The $50,000 goes to the purchase of books that go to the schools, travel expenses, food and drinks for children when they visit CCSU for various events, T-shirts for children, and athletic equipment to be used at campus clinics. The program, which emphasizes literacy, focuses on New Britain elementary schools but does include schools in surrounding towns, such as Bristol and Newington.
"The money will go a long way to make a difference in the local elementary schools and the surrounding community," Walmart personnel and community relations manager Beth Egliskis said in statement when the grant was announced.
The project began in earnest in late February with the March Madness Reading Challenge, when students took part in reading initiatives and were awarded points in a setup similar to the NCAA Tournament. On Feb. 25, about 1,000 children were guests on the Central campus for the National Education Association's Read Across America Day – and the men's basketball team's regular season finale vs. Wagner.
The project was designed in a collaboration between the athletic department, the Student-Athlete Advisory Committee and the New Britain Athletics Task Force, of which Schlickmann is a member. Assistant athletic director Stephen Villanti was key to putting together the proposal. Kacey Light has been named Central's coordinator of athletics educational partnership and does much of the event planning.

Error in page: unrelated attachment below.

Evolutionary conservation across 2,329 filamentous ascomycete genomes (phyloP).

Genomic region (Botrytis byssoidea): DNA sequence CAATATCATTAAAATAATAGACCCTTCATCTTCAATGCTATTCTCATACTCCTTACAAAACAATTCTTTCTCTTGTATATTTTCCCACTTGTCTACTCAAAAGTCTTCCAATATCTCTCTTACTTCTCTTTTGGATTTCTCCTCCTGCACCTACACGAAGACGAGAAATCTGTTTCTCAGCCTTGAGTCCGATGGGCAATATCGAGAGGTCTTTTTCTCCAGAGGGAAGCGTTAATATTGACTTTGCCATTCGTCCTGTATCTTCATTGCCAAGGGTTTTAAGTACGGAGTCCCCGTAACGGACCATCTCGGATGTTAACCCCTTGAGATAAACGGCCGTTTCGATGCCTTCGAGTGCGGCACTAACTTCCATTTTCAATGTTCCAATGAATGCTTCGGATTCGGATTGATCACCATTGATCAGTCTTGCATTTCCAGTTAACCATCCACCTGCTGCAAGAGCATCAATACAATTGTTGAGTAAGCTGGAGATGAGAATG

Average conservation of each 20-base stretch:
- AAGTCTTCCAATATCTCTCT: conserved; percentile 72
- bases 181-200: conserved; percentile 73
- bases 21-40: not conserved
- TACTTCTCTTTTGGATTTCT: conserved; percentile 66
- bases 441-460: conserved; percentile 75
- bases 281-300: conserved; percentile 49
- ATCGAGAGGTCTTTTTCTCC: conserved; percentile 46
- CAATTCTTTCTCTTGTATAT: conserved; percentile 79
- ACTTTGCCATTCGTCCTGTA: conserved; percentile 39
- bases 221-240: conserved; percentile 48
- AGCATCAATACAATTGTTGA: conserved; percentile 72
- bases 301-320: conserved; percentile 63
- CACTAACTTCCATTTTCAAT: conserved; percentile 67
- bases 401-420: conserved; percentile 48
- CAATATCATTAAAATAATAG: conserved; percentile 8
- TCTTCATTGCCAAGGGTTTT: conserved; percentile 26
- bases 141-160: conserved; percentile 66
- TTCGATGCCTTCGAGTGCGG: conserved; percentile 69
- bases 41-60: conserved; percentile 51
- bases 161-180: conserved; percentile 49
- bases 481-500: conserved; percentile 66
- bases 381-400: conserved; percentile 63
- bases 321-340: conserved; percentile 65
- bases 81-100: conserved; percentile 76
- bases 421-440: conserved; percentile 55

"There's so much good we can do," Schlickmann said. "It just ties into everything we want to be as an institution and everything we want to be as an athletic department. We want to have all our teams touch it. The natural vehicle is making it a core mission of SAAC. We're trying to empower the athletes – again, their development – to organize and take a leadership role."
Then it's up to the players, their personality, their ability to relate – as Williams can.
"It's definitely a great experience, simply because I know the impact it can have," said Williams, who remembers school visits from members of the 76ers when he was a young student in Philadelphia. "It definitely had an impact on my future aspirations and endeavors. There were a lot of enrichment programs that came to my neighborhood, and I really felt like the people who came to those programs made me look forward to going to college and having career goals. I haven't been in those programs since I was 10 or 11, and I still remember them vividly."
The grant is for one year, and Central plans to re-apply. There are no specific goals other than to gauge the program's success through feedback, involve more students from Central and elementary schools and work toward more ideas. If the mood at Stafford School is any indication, the program has been a resounding success.
"It's giving these kids role models, and they light up," said Kathy Pendergast, the literacy specialist at Stafford. "These athletes are showing the kids how important school is, and how important what you do now is to your future. The students identify more with the athletes, and look up to them."